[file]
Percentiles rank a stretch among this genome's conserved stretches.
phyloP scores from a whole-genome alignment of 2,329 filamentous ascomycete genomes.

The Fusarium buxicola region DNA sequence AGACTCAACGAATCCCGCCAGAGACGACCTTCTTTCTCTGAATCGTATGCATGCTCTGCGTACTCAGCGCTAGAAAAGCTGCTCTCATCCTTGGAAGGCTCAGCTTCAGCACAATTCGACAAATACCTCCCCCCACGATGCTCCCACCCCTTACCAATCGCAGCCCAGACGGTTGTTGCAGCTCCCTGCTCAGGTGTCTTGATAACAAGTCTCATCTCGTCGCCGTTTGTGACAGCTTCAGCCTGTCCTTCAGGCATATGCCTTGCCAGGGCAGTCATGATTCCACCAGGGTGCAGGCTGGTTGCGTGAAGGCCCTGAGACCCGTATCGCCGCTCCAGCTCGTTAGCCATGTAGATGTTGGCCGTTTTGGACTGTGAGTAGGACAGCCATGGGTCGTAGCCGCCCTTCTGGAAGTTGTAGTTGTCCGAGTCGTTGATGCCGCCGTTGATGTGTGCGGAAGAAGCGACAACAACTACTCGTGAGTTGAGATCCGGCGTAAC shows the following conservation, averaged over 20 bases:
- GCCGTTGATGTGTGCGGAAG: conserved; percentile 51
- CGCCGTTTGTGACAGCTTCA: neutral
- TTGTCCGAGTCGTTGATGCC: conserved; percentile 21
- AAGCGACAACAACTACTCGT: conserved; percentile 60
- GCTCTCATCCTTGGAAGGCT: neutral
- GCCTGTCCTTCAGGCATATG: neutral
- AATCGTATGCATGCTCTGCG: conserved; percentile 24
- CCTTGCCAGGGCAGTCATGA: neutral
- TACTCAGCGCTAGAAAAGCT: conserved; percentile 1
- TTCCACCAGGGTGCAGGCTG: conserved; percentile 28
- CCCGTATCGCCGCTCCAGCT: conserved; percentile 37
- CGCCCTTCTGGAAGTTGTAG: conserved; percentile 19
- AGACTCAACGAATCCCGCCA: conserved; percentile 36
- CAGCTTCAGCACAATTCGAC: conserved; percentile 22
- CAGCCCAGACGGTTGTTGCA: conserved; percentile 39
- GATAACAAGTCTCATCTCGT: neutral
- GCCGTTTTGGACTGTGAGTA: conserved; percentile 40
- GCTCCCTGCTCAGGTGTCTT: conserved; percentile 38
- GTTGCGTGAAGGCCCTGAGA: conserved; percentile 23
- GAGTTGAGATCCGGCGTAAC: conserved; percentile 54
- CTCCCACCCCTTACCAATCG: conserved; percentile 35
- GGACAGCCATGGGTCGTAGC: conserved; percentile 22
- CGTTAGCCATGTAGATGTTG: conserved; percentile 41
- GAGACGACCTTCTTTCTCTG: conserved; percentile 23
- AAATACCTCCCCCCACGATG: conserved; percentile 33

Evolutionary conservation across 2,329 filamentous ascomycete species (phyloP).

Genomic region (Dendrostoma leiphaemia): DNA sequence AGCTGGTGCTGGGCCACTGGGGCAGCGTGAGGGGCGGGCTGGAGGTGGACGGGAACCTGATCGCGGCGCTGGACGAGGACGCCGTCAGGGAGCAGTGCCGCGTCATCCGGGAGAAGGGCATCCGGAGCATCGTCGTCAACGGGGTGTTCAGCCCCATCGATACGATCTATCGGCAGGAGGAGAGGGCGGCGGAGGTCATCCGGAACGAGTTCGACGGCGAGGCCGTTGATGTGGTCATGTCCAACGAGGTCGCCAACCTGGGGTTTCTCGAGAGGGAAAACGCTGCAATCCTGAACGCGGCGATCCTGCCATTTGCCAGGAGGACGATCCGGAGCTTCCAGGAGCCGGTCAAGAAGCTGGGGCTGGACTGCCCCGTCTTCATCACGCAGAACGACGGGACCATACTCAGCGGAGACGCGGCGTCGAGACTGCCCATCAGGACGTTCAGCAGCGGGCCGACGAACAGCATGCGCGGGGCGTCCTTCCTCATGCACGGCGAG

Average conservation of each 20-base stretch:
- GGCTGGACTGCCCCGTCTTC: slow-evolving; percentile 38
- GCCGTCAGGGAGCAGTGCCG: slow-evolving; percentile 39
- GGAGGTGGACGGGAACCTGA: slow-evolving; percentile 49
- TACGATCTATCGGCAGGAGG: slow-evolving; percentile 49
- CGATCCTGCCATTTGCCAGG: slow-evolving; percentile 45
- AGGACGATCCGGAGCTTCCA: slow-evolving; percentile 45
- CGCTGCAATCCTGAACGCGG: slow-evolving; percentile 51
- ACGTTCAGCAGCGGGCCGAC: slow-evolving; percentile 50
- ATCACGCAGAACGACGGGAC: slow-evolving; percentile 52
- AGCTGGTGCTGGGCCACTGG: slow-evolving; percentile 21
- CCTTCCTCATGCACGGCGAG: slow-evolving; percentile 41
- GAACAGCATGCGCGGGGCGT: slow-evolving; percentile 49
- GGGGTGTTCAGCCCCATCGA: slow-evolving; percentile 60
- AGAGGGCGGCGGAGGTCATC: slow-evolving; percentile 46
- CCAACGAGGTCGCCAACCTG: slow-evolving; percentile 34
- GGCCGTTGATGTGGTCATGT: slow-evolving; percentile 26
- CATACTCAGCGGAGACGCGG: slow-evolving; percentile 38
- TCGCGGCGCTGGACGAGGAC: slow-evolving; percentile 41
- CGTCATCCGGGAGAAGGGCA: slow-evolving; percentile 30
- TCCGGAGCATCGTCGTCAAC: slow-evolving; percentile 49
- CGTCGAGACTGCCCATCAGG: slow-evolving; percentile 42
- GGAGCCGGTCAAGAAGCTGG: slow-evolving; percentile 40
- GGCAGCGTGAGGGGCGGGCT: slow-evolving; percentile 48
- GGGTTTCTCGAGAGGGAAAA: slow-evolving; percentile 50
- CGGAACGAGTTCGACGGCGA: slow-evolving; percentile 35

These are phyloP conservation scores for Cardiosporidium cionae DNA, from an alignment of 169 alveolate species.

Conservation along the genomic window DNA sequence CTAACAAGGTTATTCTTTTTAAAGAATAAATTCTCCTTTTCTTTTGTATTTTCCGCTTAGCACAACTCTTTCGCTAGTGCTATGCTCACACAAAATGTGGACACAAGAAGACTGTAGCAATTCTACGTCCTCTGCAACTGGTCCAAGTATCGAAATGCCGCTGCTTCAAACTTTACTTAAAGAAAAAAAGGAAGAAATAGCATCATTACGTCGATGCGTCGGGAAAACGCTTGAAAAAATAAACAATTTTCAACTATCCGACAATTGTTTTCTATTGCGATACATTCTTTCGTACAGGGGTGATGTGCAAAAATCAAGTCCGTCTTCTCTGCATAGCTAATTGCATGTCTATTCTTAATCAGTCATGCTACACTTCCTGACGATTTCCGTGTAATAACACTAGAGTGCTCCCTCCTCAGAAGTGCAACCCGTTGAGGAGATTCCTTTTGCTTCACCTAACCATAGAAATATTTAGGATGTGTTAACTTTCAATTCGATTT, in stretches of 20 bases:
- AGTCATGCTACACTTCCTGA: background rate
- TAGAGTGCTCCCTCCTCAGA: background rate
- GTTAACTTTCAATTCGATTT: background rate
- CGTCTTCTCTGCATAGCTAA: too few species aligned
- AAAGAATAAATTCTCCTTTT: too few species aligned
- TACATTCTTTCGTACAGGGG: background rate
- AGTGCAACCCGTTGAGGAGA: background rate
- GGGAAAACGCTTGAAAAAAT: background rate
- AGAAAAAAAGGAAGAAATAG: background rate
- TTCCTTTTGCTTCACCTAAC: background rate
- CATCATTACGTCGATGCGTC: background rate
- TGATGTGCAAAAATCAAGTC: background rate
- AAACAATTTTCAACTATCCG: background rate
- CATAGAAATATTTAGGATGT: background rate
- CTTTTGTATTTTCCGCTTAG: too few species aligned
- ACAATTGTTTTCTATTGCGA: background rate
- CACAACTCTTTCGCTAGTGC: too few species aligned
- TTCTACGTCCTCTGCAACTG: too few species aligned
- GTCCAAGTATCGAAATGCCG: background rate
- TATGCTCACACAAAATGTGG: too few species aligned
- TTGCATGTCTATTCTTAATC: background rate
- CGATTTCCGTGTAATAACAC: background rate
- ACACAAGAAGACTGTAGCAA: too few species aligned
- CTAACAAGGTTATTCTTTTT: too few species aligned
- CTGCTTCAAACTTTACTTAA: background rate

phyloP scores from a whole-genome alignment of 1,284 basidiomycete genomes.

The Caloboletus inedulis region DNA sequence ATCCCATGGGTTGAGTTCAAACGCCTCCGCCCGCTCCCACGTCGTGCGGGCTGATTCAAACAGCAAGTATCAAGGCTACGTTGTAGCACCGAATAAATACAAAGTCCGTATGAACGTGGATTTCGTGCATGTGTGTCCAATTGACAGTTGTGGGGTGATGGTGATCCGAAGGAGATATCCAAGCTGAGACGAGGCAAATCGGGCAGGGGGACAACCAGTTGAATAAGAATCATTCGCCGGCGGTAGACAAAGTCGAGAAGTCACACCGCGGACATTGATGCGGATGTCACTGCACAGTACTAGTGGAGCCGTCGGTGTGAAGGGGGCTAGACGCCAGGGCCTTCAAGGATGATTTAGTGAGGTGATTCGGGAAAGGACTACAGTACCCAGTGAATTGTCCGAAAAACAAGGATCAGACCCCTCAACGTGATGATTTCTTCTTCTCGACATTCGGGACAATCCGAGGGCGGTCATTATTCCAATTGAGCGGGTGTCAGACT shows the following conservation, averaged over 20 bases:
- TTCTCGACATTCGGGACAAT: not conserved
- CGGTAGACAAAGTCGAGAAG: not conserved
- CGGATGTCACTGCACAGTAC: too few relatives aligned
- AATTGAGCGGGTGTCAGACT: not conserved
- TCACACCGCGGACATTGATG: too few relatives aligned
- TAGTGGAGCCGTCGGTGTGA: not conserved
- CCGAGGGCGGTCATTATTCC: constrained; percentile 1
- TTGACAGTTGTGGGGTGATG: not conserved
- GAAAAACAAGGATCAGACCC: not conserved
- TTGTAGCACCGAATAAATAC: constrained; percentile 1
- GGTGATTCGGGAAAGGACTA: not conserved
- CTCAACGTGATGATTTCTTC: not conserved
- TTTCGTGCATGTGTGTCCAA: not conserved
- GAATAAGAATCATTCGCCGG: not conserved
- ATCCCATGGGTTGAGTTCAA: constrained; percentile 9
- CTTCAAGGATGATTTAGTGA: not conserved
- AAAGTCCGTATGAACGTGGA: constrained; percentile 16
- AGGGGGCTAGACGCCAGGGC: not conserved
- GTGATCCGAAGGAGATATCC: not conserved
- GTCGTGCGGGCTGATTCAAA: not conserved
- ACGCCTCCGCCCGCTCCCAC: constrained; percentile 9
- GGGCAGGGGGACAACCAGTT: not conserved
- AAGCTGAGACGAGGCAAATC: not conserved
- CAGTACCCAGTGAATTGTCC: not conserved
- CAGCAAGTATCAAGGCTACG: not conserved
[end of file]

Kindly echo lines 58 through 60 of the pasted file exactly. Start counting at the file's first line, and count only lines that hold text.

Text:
Conservation along the genomic window DNA sequence CTAACAAGGTTATTCTTTTTAAAGAATAAATTCTCCTTTTCTTTTGTATTTTCCGCTTAGCACAACTCTTTCGCTAGTGCTATGCTCACACAAAATGTGGACACAAGAAGACTGTAGCAATTCTACGTCCTCTGCAACTGGTCCAAGTATCGAAATGCCGCTGCTTCAAACTTTACTTAAAGAAAAAAAGGAAGAAATAGCATCATTACGTCGATGCGTCGGGAAAACGCTTGAAAAAATAAACAATTTTCAACTATCCGACAATTGTTTTCTATTGCGATACATTCTTTCGTACAGGGGTGATGTGCAAAAATCAAGTCCGTCTTCTCTGCATAGCTAATTGCATGTCTATTCTTAATCAGTCATGCTACACTTCCTGACGATTTCCGTGTAATAACACTAGAGTGCTCCCTCCTCAGAAGTGCAACCCGTTGAGGAGATTCCTTTTGCTTCACCTAACCATAGAAATATTTAGGATGTGTTAACTTTCAATTCGATTT, in stretches of 20 bases:
- AGTCATGCTACACTTCCTGA: background rate
- TAGAGTGCTCCCTCCTCAGA: background rate